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Flight Safety

By: John Knight - Updated: 22 Aug 2012 | comments*Discuss
 
Safety Checks Visual Flight Rules Vfr

Everybody involved with aviation has or should have safety as his or her number one priority. There are many different subjects in aviation and nobody will ever know everything there is to know about it.

Flight Safety is obviously a very important subject and, like all of those used in aviation, is an ongoing learning process that should be reviewed frequently.

Some Major Safety Checks to Make Before Deciding to Fly -

The Weather

Safety checks can begin before you even set off for the airfield! One of the biggest factors to consider before you can safely fly is the weather. Learn to use and make full use of the free online MET Office Aviation briefing service to check weather conditions at your destination(s) and each leg of the planned route.

It is important to check that the weather conditions, on all legs of the intended route, will meet Visual Meteorological Conditions (VMC) while using Visual Flight Rules (VFR).

Rules for VMC vary with the level and type of airspace that an aircraft will be flying in so make sure you take this into account when carrying out your assessment.

Weather conditions at the departing/destination airfields do not always match those reported by the MET Office! If you have any doubts about the weather before a flight then telephone the control tower(s) at the intended destination(s) to check if the conditions are suitable for the type of flight to be made.

Planning

It is essential to plan a journey or exercise thoroughly before departing.

  • Make sure that the aviation map(s) being used are up to date and appropriate for the area to be flown in.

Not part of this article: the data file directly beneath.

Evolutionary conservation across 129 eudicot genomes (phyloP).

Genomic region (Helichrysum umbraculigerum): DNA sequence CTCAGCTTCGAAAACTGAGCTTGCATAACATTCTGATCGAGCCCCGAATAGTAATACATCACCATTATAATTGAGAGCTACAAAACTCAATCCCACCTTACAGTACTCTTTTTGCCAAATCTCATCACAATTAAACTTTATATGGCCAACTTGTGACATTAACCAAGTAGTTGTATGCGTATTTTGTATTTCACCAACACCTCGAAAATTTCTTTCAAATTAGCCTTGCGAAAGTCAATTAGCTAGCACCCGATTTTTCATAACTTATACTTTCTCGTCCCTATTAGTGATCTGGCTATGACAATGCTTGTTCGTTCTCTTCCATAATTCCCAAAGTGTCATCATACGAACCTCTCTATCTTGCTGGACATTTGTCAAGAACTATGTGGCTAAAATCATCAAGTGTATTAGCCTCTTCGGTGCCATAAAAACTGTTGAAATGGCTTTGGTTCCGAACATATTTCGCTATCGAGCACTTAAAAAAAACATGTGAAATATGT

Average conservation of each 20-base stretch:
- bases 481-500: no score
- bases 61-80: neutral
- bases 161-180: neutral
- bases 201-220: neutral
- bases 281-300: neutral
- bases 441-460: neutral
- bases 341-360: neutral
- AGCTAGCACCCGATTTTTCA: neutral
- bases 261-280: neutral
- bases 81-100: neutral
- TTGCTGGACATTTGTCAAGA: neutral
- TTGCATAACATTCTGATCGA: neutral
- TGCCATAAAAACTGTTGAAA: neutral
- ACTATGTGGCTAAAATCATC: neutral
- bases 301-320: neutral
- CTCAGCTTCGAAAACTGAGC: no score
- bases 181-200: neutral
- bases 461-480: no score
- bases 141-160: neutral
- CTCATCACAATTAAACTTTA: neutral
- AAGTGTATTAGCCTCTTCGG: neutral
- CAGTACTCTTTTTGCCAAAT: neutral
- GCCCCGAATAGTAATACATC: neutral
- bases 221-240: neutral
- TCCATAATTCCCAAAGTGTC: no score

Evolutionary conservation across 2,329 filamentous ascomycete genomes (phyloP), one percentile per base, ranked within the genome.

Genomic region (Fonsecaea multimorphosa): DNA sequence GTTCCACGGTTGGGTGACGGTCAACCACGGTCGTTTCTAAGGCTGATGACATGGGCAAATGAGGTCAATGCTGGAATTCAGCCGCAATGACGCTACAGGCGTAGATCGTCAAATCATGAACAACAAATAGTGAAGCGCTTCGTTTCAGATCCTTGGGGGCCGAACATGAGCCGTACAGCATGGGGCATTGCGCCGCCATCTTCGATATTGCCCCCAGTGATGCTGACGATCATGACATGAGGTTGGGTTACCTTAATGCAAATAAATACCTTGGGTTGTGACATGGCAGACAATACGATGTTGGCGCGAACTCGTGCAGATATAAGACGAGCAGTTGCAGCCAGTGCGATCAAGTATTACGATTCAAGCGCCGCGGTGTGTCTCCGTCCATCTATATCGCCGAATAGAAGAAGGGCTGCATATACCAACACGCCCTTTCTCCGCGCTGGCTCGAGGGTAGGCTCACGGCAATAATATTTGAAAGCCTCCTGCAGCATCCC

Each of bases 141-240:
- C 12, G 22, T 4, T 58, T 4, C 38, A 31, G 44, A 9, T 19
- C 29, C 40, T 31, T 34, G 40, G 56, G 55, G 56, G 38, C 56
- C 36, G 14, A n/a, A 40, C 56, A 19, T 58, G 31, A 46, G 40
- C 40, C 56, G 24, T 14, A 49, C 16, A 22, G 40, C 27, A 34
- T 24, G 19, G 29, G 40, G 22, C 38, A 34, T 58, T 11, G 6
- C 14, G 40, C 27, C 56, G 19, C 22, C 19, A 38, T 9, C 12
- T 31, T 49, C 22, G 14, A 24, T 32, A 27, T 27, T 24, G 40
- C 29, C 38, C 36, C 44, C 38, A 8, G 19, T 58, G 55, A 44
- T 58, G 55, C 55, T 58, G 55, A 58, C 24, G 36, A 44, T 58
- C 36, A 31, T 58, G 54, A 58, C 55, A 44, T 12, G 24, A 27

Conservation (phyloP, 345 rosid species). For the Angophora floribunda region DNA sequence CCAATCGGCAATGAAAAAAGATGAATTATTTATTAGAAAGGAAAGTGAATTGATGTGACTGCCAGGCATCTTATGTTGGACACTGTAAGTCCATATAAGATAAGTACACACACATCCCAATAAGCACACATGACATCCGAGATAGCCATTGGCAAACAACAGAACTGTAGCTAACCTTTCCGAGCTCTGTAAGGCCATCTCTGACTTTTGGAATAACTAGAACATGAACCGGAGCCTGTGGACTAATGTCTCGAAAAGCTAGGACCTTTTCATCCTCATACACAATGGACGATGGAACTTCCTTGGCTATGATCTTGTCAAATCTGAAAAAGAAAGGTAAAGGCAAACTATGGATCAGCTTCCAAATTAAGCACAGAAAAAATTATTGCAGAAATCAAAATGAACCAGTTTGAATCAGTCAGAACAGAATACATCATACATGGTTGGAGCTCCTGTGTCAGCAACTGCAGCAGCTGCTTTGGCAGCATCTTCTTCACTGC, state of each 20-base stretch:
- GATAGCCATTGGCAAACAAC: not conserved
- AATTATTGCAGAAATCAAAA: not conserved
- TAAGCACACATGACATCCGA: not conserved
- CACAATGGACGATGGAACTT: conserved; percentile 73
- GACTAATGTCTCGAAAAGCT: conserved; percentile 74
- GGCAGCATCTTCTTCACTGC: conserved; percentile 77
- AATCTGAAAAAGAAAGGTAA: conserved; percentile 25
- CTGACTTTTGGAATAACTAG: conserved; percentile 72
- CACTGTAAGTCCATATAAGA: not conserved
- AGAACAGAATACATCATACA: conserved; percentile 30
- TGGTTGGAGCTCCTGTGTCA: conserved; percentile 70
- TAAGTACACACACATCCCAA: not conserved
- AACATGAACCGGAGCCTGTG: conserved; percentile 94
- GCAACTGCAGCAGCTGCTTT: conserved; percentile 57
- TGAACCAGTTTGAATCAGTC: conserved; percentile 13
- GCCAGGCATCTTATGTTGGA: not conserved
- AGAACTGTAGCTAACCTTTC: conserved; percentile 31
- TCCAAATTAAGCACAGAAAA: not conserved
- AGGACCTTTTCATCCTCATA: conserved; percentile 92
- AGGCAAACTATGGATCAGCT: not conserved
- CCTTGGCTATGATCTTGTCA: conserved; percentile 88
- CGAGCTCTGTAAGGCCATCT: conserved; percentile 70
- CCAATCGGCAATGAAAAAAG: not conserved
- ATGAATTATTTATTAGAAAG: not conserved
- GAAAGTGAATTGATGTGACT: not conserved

• Draw the intended route onto the map and check for hazards such as active danger areas and restricted airspace etc. and that they are avoided.
  • Use the online Aeronautical Information Service (AIS) and make a narrow route Notice To Airmen (NOTAM) check for the intended route.
  • Include and plan for another airfield to divert to should the destination airfield become unavailable for use during the flight.
  • Complete a flight plan that shows distances, headings, estimated leg journey times, en-route contact frequencies etc. and make sure it is easily accessible inside the aircraft.
  • Wear high visibility clothing whilst walking on any part of the airfield.
  • Perform a thorough pre-flight check on the aircraft
  • Brief any passengers on safety procedures including the instructor if they are on board!
  • Always look out and shout "clear prop" before starting the engine.
  • Keep a good look out for pedestrians, other aircraft, vehicles and obstructions while taxiing to the runway.
  • Use the correct radio procedure while on the ground and in the air

Safety While Flying

Aviate, navigate and communicate are the order of priorities while in the air as well as keeping a sharp lookout for other aircraft and hazards.

  • Aviate - keep the aircraft flying safely at the correct height and speed.
  • Navigate - Make sure you know your position and keep the aircraft on the correct heading for that leg of the journey.
  • Communicate - Only use the radio when you are satisfied that the aircraft is being flown safely and correctly navigated. If you become unsure of your position then use the radio to try and get an early position fix but always make sure that the aircraft is flying safely, "Aviate", before making that call.
  • Lookout - Always keep a sharp lookout for other aircraft, tethered balloons, glider towropes and anything else that can become an obstacle. Instruct passengers to tell you and point to other aircraft or obstacles that they may have spotted.

Sources of information

There are a number of training books, DVDs and websites available for use by both the student and qualified pilot. It is also worth reading the "incident reports" that some aviation magazines print, not in a morbid way, but simply to learn about other pilot's unfortunate experiences and help you to avoid sharing the same fate!.

It is your responsibility to learn, practice and keep up to date with all aviation safety matters. If there is anything that you want to know or are not sure about regarding aviation safety then do not hesitate to look it up or ask your instructor about it.

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